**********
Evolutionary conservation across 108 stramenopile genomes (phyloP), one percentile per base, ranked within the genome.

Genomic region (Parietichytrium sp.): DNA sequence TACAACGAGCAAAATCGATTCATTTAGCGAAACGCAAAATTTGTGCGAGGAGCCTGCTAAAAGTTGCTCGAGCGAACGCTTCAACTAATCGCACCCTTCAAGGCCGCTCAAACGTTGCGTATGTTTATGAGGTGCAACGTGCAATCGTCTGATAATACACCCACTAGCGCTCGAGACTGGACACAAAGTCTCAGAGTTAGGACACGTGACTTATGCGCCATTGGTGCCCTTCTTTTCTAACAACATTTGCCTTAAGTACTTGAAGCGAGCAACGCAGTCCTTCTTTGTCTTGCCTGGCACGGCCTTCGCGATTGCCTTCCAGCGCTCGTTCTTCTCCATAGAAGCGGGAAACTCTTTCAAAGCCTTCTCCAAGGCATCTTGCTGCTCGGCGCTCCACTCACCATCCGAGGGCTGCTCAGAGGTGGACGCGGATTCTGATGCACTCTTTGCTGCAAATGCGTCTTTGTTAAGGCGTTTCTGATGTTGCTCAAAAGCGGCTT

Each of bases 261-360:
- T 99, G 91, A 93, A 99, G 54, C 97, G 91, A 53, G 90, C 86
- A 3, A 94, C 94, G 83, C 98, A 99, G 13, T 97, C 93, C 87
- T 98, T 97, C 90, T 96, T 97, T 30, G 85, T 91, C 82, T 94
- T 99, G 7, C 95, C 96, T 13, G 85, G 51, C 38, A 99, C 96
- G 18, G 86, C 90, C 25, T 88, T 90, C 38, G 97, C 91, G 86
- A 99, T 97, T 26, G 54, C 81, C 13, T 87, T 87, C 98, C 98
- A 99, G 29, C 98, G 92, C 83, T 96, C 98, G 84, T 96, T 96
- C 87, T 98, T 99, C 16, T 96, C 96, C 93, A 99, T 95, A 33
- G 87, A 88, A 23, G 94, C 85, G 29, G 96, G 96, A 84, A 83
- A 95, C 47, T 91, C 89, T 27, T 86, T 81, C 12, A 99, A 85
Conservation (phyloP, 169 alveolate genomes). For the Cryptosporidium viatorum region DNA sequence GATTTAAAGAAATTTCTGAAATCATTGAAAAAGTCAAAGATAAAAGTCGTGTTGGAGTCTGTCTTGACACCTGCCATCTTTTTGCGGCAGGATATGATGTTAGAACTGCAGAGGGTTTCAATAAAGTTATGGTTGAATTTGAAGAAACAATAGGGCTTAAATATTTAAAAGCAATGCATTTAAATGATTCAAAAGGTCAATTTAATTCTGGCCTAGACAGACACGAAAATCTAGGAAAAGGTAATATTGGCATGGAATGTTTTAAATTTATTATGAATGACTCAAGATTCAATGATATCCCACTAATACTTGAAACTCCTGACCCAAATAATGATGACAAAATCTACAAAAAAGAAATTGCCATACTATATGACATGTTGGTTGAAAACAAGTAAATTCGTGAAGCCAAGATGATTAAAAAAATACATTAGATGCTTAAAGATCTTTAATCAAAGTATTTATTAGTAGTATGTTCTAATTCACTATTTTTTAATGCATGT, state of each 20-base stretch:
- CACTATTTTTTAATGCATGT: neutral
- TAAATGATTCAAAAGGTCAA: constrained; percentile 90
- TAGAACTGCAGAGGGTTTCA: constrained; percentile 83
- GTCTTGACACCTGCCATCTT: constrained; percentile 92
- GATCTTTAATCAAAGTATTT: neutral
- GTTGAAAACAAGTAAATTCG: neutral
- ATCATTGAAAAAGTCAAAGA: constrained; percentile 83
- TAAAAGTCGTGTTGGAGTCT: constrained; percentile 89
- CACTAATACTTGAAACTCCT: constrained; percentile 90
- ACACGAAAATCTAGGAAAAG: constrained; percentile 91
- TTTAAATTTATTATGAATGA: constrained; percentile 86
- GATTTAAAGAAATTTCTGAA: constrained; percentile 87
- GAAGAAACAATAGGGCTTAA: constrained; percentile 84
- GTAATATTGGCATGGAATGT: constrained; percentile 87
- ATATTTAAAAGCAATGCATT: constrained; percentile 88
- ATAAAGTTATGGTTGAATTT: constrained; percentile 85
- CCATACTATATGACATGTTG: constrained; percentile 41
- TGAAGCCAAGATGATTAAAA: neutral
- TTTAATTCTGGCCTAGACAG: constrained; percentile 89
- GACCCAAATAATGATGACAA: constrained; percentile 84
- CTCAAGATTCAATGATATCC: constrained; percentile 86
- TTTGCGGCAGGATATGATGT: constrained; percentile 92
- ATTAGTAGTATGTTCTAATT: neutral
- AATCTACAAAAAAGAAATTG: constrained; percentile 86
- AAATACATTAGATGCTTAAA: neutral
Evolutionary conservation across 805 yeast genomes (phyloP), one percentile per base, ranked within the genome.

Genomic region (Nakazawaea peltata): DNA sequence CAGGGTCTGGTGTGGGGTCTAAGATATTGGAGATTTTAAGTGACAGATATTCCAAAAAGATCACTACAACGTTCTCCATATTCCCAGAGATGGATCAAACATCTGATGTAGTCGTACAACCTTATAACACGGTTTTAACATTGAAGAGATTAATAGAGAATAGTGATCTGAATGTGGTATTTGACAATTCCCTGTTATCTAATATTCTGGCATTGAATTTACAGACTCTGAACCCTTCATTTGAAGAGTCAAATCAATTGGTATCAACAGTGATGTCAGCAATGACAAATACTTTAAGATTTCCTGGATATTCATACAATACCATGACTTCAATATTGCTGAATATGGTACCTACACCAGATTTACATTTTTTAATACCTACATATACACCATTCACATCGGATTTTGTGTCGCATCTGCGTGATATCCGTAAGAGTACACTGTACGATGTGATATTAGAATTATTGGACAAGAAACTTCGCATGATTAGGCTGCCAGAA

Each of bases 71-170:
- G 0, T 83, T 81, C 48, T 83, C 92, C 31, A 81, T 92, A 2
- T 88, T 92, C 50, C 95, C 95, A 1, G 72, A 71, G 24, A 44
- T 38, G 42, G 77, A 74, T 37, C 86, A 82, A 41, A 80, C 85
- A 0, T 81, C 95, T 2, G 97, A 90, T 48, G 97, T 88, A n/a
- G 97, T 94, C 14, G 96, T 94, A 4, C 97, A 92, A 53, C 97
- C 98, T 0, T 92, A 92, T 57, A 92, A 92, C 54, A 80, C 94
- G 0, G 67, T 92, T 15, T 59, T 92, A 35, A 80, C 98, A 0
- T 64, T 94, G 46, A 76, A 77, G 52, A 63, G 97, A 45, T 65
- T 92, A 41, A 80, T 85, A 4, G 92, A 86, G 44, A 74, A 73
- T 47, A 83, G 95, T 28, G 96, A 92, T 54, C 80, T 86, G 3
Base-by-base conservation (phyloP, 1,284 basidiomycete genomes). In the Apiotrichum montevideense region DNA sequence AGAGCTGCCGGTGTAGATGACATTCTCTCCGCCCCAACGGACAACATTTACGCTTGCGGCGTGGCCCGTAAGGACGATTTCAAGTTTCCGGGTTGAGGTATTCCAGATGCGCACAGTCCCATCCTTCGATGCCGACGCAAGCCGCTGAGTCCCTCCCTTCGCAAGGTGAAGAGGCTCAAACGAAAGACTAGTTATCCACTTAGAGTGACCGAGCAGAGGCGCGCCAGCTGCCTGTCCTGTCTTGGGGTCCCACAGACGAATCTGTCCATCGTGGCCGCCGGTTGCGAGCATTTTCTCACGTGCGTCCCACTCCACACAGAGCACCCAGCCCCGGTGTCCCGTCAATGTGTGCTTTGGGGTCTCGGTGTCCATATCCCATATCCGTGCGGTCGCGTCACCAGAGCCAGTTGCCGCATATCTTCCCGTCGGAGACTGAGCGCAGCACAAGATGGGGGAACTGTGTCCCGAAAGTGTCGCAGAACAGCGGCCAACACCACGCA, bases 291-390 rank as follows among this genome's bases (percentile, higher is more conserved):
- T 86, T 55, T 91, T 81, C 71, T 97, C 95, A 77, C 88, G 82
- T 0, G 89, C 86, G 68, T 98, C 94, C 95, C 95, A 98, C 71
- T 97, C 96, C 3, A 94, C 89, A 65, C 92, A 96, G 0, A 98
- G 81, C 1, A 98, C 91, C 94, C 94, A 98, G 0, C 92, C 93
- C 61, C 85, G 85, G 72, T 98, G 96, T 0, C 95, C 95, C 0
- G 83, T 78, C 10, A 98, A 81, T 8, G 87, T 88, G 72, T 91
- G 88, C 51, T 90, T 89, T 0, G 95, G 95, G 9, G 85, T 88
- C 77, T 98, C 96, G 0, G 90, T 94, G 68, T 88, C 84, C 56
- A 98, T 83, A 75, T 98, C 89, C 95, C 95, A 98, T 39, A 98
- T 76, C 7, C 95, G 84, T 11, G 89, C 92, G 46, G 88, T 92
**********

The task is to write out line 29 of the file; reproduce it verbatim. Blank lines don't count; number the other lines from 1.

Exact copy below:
- ATATTTAAAAGCAATGCATT: constrained; percentile 88